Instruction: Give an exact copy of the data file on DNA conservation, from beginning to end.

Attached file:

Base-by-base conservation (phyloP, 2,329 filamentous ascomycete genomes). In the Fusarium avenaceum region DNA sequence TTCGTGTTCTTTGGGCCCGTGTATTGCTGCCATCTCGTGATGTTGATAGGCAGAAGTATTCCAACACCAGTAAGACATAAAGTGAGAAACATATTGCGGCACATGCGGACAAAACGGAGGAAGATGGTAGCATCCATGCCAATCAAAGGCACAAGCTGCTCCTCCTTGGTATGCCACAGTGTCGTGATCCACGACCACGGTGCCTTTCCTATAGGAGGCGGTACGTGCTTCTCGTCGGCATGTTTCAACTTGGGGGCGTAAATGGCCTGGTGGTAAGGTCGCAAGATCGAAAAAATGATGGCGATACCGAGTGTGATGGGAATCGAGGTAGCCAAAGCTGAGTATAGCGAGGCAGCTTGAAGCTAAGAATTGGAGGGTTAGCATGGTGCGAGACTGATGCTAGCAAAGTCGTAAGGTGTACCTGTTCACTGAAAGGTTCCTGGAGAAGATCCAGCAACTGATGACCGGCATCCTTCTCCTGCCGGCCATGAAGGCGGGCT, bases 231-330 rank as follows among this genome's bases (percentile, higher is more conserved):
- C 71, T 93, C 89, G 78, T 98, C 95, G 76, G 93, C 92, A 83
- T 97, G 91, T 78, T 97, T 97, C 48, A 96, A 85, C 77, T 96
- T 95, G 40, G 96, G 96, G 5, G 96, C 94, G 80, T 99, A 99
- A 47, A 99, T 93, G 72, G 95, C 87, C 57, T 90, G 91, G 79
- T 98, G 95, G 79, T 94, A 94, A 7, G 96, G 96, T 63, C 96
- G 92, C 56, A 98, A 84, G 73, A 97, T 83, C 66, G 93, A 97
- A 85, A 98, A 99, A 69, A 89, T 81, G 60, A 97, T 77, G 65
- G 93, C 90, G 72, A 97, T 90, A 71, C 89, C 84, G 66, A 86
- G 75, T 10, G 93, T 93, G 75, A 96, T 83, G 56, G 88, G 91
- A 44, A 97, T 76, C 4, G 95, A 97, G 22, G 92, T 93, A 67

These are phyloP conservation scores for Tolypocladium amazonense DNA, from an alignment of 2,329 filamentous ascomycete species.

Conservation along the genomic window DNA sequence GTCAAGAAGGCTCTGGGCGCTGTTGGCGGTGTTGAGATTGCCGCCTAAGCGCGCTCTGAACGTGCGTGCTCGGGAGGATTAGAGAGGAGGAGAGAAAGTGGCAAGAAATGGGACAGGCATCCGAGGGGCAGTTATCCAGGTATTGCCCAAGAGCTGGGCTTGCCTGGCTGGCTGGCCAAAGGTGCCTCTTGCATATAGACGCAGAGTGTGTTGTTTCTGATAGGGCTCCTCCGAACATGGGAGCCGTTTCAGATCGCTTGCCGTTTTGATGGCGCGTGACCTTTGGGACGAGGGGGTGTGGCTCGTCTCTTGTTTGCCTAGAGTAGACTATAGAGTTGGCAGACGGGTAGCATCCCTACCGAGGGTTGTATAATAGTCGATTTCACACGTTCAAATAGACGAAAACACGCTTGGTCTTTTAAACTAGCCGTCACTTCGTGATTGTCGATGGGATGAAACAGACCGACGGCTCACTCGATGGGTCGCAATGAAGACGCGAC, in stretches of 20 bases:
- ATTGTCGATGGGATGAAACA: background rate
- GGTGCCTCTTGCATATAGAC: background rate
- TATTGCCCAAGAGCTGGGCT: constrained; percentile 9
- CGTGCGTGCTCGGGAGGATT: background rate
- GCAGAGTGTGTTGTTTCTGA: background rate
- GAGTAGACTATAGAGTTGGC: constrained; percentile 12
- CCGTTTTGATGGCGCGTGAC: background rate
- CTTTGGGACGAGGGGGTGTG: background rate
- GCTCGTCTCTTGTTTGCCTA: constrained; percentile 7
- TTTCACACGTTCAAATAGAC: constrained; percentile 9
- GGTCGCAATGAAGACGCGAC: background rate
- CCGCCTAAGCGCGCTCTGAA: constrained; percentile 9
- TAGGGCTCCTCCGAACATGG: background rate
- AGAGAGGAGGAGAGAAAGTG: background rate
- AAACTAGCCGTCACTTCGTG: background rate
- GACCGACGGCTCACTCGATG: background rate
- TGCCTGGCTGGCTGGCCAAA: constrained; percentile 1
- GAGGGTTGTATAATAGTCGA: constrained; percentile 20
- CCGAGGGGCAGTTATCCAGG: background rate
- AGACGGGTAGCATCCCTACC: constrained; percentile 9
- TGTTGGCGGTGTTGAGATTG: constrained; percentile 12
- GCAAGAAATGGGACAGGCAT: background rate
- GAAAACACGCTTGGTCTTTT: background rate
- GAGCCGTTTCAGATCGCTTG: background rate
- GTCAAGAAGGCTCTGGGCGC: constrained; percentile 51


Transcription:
Base-by-base conservation (phyloP, 2,329 filamentous ascomycete genomes). In the Fusarium avenaceum region DNA sequence TTCGTGTTCTTTGGGCCCGTGTATTGCTGCCATCTCGTGATGTTGATAGGCAGAAGTATTCCAACACCAGTAAGACATAAAGTGAGAAACATATTGCGGCACATGCGGACAAAACGGAGGAAGATGGTAGCATCCATGCCAATCAAAGGCACAAGCTGCTCCTCCTTGGTATGCCACAGTGTCGTGATCCACGACCACGGTGCCTTTCCTATAGGAGGCGGTACGTGCTTCTCGTCGGCATGTTTCAACTTGGGGGCGTAAATGGCCTGGTGGTAAGGTCGCAAGATCGAAAAAATGATGGCGATACCGAGTGTGATGGGAATCGAGGTAGCCAAAGCTGAGTATAGCGAGGCAGCTTGAAGCTAAGAATTGGAGGGTTAGCATGGTGCGAGACTGATGCTAGCAAAGTCGTAAGGTGTACCTGTTCACTGAAAGGTTCCTGGAGAAGATCCAGCAACTGATGACCGGCATCCTTCTCCTGCCGGCCATGAAGGCGGGCT, bases 231-330 rank as follows among this genome's bases (percentile, higher is more conserved):
- C 71, T 93, C 89, G 78, T 98, C 95, G 76, G 93, C 92, A 83
- T 97, G 91, T 78, T 97, T 97, C 48, A 96, A 85, C 77, T 96
- T 95, G 40, G 96, G 96, G 5, G 96, C 94, G 80, T 99, A 99
- A 47, A 99, T 93, G 72, G 95, C 87, C 57, T 90, G 91, G 79
- T 98, G 95, G 79, T 94, A 94, A 7, G 96, G 96, T 63, C 96
- G 92, C 56, A 98, A 84, G 73, A 97, T 83, C 66, G 93, A 97
- A 85, A 98, A 99, A 69, A 89, T 81, G 60, A 97, T 77, G 65
- G 93, C 90, G 72, A 97, T 90, A 71, C 89, C 84, G 66, A 86
- G 75, T 10, G 93, T 93, G 75, A 96, T 83, G 56, G 88, G 91
- A 44, A 97, T 76, C 4, G 95, A 97, G 22, G 92, T 93, A 67

These are phyloP conservation scores for Tolypocladium amazonense DNA, from an alignment of 2,329 filamentous ascomycete species.

Conservation along the genomic window DNA sequence GTCAAGAAGGCTCTGGGCGCTGTTGGCGGTGTTGAGATTGCCGCCTAAGCGCGCTCTGAACGTGCGTGCTCGGGAGGATTAGAGAGGAGGAGAGAAAGTGGCAAGAAATGGGACAGGCATCCGAGGGGCAGTTATCCAGGTATTGCCCAAGAGCTGGGCTTGCCTGGCTGGCTGGCCAAAGGTGCCTCTTGCATATAGACGCAGAGTGTGTTGTTTCTGATAGGGCTCCTCCGAACATGGGAGCCGTTTCAGATCGCTTGCCGTTTTGATGGCGCGTGACCTTTGGGACGAGGGGGTGTGGCTCGTCTCTTGTTTGCCTAGAGTAGACTATAGAGTTGGCAGACGGGTAGCATCCCTACCGAGGGTTGTATAATAGTCGATTTCACACGTTCAAATAGACGAAAACACGCTTGGTCTTTTAAACTAGCCGTCACTTCGTGATTGTCGATGGGATGAAACAGACCGACGGCTCACTCGATGGGTCGCAATGAAGACGCGAC, in stretches of 20 bases:
- ATTGTCGATGGGATGAAACA: background rate
- GGTGCCTCTTGCATATAGAC: background rate
- TATTGCCCAAGAGCTGGGCT: constrained; percentile 9
- CGTGCGTGCTCGGGAGGATT: background rate
- GCAGAGTGTGTTGTTTCTGA: background rate
- GAGTAGACTATAGAGTTGGC: constrained; percentile 12
- CCGTTTTGATGGCGCGTGAC: background rate
- CTTTGGGACGAGGGGGTGTG: background rate
- GCTCGTCTCTTGTTTGCCTA: constrained; percentile 7
- TTTCACACGTTCAAATAGAC: constrained; percentile 9
- GGTCGCAATGAAGACGCGAC: background rate
- CCGCCTAAGCGCGCTCTGAA: constrained; percentile 9
- TAGGGCTCCTCCGAACATGG: background rate
- AGAGAGGAGGAGAGAAAGTG: background rate
- AAACTAGCCGTCACTTCGTG: background rate
- GACCGACGGCTCACTCGATG: background rate
- TGCCTGGCTGGCTGGCCAAA: constrained; percentile 1
- GAGGGTTGTATAATAGTCGA: constrained; percentile 20
- CCGAGGGGCAGTTATCCAGG: background rate
- AGACGGGTAGCATCCCTACC: constrained; percentile 9
- TGTTGGCGGTGTTGAGATTG: constrained; percentile 12
- GCAAGAAATGGGACAGGCAT: background rate
- GAAAACACGCTTGGTCTTTT: background rate
- GAGCCGTTTCAGATCGCTTG: background rate
- GTCAAGAAGGCTCTGGGCGC: constrained; percentile 51